How to Buy Local Food

Locally produced crops, meat, dairy products and baked goods are often fresher, healthier and heartier than crops that must be shipped from distant locations. Since shipping costs are not usually a factor, buying local can also help you lower your food budget. Additionally, keeping your food purchases within your community can improve your local economy. Organized planning and thorough research are necessary to buy local food. Once you connect with a network of suppliers you will usually be able to customize a convenient food buying process.


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    Review online directories, phone books and public fliers looking for farms offering food for sale, and local butcher shops, bakeries and other food suppliers.
    • Some areas have food cooperatives where you can collectively purchase local food with other buyers. This drives prices down since you can buy in large quantities, and it also allows you the convenience of being able to shop for all your food items in a single supermarket-like environment.
    • Locally-owned ethnic food stores are often easily accessible sources of high-quality, locally-produced food.
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    Visit local farmers markets to purchase seasonal produce and other foods.
    • If you find a producer with whom you are satisfied, ask about making arrangements to purchase food on a year-round basis. Many farmers may be able to provide more food than what they have displayed on a particular day at the farmer's market.
    • Farmers may also be able to provide information on how to best store, cook and prepare the food they sell, especially if you are purchasing something you've never tried before.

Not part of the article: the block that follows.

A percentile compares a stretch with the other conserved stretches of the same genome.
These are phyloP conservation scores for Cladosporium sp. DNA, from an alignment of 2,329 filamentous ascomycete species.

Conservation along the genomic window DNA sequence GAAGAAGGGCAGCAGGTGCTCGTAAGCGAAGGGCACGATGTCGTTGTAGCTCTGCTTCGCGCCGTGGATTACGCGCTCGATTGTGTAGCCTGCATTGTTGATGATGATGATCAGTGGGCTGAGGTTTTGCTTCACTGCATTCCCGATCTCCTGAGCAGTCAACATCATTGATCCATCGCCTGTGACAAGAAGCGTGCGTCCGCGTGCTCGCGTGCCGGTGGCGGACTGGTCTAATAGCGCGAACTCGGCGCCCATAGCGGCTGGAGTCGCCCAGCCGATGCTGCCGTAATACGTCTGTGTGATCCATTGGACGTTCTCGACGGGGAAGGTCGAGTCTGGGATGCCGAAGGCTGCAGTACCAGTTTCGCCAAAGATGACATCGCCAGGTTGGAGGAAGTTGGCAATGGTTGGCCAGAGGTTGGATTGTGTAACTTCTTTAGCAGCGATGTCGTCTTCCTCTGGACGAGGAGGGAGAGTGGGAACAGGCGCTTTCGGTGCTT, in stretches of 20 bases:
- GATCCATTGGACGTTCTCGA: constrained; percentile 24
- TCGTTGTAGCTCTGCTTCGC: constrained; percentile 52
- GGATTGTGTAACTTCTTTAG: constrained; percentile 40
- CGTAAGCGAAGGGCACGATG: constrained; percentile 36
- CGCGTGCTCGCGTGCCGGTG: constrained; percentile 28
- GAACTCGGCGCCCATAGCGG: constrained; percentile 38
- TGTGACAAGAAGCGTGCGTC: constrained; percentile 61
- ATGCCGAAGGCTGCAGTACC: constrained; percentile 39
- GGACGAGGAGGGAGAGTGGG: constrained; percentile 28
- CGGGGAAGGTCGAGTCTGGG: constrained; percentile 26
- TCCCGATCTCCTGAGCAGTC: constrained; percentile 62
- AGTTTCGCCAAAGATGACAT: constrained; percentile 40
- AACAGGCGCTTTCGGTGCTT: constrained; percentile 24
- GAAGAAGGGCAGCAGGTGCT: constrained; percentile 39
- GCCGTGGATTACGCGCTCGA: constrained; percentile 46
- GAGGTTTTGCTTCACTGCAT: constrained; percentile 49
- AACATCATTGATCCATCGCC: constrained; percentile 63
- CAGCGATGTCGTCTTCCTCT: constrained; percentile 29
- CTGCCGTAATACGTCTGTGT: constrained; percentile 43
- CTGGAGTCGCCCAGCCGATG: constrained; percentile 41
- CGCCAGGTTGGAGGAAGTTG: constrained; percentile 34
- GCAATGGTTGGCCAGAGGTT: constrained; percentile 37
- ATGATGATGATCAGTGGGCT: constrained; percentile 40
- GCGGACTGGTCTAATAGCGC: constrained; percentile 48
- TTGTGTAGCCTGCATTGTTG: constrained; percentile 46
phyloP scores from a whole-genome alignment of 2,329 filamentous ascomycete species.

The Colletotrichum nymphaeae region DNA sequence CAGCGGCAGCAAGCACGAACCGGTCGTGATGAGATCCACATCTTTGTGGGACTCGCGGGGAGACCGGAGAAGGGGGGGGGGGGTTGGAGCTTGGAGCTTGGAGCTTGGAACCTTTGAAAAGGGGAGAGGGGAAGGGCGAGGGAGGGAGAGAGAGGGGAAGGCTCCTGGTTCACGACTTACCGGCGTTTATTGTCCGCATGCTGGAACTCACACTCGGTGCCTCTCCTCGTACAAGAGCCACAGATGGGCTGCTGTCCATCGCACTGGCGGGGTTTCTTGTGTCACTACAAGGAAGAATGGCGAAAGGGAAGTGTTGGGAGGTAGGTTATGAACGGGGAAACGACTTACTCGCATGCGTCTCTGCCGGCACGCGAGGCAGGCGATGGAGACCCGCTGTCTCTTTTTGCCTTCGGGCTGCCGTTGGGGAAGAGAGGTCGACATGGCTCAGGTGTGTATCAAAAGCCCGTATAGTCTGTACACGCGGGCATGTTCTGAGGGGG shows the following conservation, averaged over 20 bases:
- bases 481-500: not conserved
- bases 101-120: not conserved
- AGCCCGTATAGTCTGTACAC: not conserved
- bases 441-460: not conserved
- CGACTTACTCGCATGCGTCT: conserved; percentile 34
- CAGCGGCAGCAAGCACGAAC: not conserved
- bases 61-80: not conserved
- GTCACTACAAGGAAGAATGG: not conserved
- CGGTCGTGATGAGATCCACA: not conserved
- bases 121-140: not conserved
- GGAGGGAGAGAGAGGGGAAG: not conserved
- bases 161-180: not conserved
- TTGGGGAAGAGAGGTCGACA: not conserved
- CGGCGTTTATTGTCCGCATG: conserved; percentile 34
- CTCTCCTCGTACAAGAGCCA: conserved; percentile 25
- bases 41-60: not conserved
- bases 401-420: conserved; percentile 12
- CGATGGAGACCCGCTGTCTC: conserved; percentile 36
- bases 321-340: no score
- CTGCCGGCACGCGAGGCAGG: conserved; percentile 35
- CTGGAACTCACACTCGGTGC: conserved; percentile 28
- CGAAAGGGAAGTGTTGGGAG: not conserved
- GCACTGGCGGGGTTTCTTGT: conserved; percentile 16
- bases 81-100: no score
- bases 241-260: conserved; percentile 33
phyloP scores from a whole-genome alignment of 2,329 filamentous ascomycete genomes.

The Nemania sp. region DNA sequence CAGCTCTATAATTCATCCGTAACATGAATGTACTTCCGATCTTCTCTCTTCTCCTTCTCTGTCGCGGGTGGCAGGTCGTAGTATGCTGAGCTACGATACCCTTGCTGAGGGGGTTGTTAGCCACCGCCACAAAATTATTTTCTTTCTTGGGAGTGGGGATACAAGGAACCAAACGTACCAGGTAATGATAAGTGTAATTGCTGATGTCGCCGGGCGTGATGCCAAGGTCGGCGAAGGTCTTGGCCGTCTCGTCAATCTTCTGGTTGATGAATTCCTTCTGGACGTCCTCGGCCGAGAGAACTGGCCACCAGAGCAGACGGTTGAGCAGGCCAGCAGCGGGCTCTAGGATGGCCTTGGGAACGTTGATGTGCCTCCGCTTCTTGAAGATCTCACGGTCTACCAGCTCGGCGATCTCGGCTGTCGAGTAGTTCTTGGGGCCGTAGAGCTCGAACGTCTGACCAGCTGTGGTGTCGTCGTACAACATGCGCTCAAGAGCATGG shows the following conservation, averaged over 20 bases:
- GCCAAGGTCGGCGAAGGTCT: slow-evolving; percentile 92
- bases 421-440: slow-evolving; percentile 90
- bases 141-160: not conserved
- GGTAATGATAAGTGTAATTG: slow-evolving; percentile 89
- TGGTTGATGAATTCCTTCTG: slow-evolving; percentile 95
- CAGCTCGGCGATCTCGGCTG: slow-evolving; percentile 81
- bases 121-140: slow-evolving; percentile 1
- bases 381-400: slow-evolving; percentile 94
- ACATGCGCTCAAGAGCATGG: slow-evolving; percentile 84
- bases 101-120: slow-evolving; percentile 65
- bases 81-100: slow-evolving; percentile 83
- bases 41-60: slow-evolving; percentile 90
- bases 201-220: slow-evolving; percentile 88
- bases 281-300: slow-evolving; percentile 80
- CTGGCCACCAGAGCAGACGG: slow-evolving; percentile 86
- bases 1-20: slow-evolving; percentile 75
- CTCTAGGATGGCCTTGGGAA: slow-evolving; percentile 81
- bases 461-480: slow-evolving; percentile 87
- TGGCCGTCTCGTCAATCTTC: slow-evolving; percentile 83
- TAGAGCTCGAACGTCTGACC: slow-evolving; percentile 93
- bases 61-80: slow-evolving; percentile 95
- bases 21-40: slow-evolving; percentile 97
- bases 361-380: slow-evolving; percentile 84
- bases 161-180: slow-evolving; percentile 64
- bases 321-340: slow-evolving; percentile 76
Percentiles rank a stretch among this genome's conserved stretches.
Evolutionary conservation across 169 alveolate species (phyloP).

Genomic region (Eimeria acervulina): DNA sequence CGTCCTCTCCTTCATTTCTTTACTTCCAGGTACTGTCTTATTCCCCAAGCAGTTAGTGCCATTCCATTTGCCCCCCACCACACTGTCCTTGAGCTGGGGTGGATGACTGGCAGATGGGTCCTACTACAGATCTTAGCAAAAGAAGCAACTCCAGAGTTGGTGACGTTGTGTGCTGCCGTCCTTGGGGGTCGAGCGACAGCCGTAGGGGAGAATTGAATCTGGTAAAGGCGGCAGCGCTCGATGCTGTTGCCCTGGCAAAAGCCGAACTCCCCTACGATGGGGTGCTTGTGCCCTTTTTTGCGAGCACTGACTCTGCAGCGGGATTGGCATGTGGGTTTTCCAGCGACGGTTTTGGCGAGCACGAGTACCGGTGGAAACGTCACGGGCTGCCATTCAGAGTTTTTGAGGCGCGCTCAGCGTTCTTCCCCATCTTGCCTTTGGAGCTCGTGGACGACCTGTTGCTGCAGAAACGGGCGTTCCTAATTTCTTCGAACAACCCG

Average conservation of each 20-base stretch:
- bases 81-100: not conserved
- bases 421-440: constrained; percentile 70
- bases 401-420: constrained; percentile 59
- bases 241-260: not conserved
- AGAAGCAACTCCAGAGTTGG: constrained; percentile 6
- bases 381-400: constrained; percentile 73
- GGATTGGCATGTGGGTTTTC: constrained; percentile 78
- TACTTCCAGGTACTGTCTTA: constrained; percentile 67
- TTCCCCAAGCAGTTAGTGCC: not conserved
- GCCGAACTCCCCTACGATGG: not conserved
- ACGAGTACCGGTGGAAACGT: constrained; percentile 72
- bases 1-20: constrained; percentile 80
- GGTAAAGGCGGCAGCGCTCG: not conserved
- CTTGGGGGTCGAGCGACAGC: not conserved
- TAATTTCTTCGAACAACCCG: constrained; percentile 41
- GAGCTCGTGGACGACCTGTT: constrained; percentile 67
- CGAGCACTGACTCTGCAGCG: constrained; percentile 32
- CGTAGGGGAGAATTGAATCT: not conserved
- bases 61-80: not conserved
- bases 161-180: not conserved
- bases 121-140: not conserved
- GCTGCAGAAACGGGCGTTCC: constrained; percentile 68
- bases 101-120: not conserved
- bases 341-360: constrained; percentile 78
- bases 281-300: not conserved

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    Learn which food items are available during specific seasons in your area and how to preserve foods.
    • Those who exclusively buy locally are not able to have any type of food they desire available year-round. Often they must purchase only seasonal produce, and must stock up on meat during certain times of the year when animals are slaughtered. In order to prolong the amount of time you have to consume your food, invest in a stand-alone freezer and learn how to can and dehydrate produce.


  • Many small, local food producers provide organic products but do not have the means to have the organic certification from the Food and Drug Administration. If having organic food is important to you, pay attention to information provided by the food producer, and if necessary your own observations of their production methods, rather than the "certified organic" label.


  • While most local producers are fair with their pricing and selection process, some may unethically take advantage of customers who are unfamiliar with purchasing local food. Make sure you converse with several suppliers and gain an understanding of typical pricing, as well as how to identify high- and low-quality food.

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Categories: Food Selection and Storage